When you brought home that adorable little puppy or noble-looking adult dog, you undoubtedly were looking forward to a lifetime of love, devotion, and companionship. Maybe you wanted a dog to jog with in the morning, have curl up at your feet in the evening, or talk to during the day. Perhaps you were looking forward to heaping lots of unconditional love upon a hard-luck rescue dog who hadn’t known such love before. Or maybe you remembered watching Lassie when you were a kid and were hoping that your new family member could be the same sort of friend-of-a-lifetime that the famous Collie was for little Timmy.

Every new relationship between a person and a dog starts out with at least a little bit of fantasizing on the part of the person. Soon thereafter, though, reality intrudes upon those fantasies. All too often, that intrusion takes the form of a puddle or pile deposited on the floor of your home. The puddle is gross. The pile stinks. Both leave stains. And you are totally grossed out.

Loving a pooch who turns your nicely decorated home into a canine outhouse is tough. But this problem doesn’t have to happen. You just need to teach your dog proper potty manners. In other words, you need to housetrain him.

When your dog is housetrained, both of your lives become a whole lot easier and immeasurably more satisfying. Gone are the doggie accidents, stains, and smells that keep professional carpet cleaners in business but all too often ruin the precious bonds between dogs and their people. I’ve written this book to make sure that you and your dog maintain those bonds.

About This Book

Housetraining For Dummies, 2nd Edition, is a reference book designed to help you not only teach your dog the ins and outs of basic bathroom behavior but also prevent your pooch from developing potty problems — or solve any problems she already has.

Whether you have a brand-new puppy who’s piddling on your equally new Oriental rug; an unruly adolescent male dog who’s practicing leg-lifts (and subsequent anointings) right next to your antique loveseat; a matronly female dog who’s wetting her bed while she sleeps; or simply a pooch who never seems to know what he’s supposed to do when you take him out, this book can help you sort out your dog’s bathroom issues and resolve them, no matter what they are.

You don’t have to read this book from start to finish to teach your canine companion proper potty deportment. If you want to know everything and then some about housetraining, begin reading here and plow through to the end. But if you have a specific concern, such as wanting to teach your dog to tell you when she needs to go out, skip the preliminaries, look over the table of contents, and proceed to the chapter that tells you exactly what you want to know.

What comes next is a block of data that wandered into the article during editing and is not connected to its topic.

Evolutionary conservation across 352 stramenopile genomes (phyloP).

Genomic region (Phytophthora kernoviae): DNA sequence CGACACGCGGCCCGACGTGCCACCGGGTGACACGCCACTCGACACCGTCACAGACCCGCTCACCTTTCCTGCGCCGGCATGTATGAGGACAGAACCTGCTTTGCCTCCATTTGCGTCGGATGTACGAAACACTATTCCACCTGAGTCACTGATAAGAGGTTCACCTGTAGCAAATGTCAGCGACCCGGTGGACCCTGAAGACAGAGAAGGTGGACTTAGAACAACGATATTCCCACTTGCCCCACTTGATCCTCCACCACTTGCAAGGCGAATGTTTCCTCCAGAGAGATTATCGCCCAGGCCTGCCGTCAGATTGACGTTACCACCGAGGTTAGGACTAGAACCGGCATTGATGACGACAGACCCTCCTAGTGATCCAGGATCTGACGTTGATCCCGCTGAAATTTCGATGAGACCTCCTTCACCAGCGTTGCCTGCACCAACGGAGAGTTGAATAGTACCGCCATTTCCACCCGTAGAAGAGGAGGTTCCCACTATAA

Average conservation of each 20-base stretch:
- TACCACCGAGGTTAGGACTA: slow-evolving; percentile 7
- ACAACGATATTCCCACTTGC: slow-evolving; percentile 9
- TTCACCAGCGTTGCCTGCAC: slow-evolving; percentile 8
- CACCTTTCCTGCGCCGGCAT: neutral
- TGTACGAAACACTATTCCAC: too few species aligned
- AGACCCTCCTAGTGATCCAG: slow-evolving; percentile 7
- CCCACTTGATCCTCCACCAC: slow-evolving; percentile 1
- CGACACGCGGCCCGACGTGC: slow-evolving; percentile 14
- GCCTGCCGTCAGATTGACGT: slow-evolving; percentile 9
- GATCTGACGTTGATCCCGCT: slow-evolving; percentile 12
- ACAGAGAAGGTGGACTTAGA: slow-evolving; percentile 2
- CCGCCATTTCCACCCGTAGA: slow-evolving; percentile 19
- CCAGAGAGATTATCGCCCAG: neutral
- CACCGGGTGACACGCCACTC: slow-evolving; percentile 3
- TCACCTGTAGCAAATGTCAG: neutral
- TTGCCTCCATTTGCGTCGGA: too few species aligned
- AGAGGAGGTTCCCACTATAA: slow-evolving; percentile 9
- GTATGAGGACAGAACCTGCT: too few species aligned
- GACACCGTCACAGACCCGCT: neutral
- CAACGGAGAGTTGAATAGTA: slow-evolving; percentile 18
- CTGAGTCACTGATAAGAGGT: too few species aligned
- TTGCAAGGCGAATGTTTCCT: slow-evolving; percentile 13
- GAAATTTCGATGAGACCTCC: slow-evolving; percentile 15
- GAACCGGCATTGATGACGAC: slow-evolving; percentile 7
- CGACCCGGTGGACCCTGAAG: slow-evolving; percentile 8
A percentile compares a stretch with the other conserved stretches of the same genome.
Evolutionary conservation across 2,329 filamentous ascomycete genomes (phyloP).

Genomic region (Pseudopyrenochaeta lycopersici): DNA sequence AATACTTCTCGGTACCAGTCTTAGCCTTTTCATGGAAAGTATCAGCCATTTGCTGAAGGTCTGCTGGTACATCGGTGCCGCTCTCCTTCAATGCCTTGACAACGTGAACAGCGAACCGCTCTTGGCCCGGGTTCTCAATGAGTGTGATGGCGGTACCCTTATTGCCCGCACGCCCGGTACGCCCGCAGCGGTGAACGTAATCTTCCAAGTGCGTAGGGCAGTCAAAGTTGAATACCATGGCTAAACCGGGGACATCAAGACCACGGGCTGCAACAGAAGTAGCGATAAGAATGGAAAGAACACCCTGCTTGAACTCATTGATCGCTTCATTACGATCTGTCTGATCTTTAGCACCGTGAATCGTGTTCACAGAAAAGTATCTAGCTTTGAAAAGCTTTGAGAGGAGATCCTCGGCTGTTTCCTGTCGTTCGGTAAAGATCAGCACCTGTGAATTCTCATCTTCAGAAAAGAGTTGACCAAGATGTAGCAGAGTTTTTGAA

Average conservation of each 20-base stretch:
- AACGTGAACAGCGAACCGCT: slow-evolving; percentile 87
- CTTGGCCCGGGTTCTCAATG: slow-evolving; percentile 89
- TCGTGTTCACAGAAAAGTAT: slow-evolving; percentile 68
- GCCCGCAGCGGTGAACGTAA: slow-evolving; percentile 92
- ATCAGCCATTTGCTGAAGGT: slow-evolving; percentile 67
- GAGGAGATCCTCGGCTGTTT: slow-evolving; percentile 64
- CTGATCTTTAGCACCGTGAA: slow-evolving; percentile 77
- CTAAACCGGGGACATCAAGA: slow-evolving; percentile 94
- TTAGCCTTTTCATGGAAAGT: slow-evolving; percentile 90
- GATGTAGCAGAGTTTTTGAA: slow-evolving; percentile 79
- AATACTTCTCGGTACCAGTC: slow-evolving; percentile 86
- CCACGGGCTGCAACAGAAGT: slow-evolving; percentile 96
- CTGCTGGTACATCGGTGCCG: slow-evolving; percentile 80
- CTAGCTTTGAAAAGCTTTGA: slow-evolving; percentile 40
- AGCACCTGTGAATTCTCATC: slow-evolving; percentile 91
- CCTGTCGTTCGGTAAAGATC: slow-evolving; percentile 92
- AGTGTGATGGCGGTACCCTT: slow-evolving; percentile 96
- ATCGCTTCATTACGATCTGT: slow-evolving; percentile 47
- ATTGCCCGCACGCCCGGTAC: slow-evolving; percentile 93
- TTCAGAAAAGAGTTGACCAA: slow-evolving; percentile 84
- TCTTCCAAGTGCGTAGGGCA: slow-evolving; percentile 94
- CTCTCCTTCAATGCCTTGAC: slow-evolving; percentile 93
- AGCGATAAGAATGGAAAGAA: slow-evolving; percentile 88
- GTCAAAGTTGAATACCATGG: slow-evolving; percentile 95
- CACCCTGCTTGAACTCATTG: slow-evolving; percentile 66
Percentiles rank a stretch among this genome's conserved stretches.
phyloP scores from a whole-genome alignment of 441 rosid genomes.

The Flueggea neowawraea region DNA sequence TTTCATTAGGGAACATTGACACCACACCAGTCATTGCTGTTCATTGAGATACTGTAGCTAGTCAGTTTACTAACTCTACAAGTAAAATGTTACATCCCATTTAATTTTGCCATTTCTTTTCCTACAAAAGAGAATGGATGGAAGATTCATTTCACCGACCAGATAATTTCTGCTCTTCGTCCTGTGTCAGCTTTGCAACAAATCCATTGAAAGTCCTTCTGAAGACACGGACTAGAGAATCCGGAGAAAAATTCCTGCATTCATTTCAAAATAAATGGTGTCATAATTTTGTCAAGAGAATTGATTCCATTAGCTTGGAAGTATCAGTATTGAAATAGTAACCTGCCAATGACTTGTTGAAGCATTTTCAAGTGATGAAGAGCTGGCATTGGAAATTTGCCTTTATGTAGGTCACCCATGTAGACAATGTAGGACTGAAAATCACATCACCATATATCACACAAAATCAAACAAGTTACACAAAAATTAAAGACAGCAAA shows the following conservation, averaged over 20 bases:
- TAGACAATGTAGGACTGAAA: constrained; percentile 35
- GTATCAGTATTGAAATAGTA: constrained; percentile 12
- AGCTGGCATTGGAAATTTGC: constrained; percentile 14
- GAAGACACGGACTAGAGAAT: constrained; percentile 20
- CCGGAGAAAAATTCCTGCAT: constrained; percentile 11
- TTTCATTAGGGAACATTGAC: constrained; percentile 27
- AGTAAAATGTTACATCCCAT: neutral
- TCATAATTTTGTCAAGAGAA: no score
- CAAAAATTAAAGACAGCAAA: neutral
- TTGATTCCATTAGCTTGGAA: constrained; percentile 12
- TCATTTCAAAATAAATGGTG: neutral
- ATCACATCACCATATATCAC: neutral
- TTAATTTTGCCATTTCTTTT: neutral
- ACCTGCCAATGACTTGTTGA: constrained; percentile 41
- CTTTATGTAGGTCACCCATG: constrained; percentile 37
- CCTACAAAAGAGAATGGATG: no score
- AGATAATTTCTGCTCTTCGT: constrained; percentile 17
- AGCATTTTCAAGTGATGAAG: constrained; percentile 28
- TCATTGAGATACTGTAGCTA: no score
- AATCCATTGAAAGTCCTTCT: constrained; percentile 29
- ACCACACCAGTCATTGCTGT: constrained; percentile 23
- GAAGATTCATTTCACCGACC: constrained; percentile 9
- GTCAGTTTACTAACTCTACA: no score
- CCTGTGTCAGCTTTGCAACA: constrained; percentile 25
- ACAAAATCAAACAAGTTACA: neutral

Finally, this book is meant to be a guide but not a substitute for the up-close-and-personal advice that other experts such as veterinarians, trainers, and behaviorists give. If the suggestions here don’t work for you and your dog, or if you have a question that this book doesn’t cover, don’t hesitate to contact any of these professionals.

Conventions Used in This Book

To help you find your way through this book — as in all For Dummies books — I’ve used the following conventions:

Italics highlight new words and terms.

Boldfaced text indicates the actions in numbered steps and keywords in bulleted lists.

Monofont indicates a Web address.

In addition, I’ve added some conventions of my own. For one thing, I’m not even going to try to sound genteel in this book — after all, you’re dealing with bodily waste here. That’s why I refer to canine bodily byproducts as poop and pee — although I occasionally substitute other terms just for the sake of variety.

At the same time, I refrain from using other terms commonly employed in discussions of pooch potty protocol. Specifically, I don’t use the words housebreak, housebreaking, or housebroken anywhere in this book, except when I describe the history of canine toilet training. That’s because when you teach your dogs to eliminate appropriately, you’re not breaking anything. In fact, you’re doing quite the opposite: By teaching the dog to poop and pee when and where you want him to, you’re building bonds between you two. You’re laying the foundation for a loving, long-lasting relationship.

Finally, there’s the matter of gender. Many writers like to refer to canine companions in gender-neutral terms such as it unless discussing a specific dog, such as Daisy or Max. But I don’t agree with them. Any dog, even if spayed or neutered, has a clear gender. More importantly, every dog is a living being who deserves the dignity of being referred to as such. For that reason, I use the word who, not that, along with he, she, him, her, his, and hers to refer to canine companions. I tend to alternate the genders of the example dogs in a chapter, so any of those pronouns (or a name such as Fido or Lassie) applies to dogs of either gender unless I indicate otherwise.

What You’re Not to Read

I’d be thrilled if you were to read every word of this book, but I know better. You’re like me: way too busy, with far too little time to accomplish everything on your daily to-do list. Plus, you want to know as soon as possible how to keep your floors and furniture from becoming a doggie latrine. To help you differentiate between what you need to know and what you can do without, I’ve made the do-without stuff easy for you to spot. That stuff includes the following:

Sidebars: These shaded boxes contain anecdotes or interesting bits of information that can make housetraining easier and more effective, but if you skip them and apply the suggestions in the main text, you’ll still have a pooch who knows when and where he’s supposed to potty.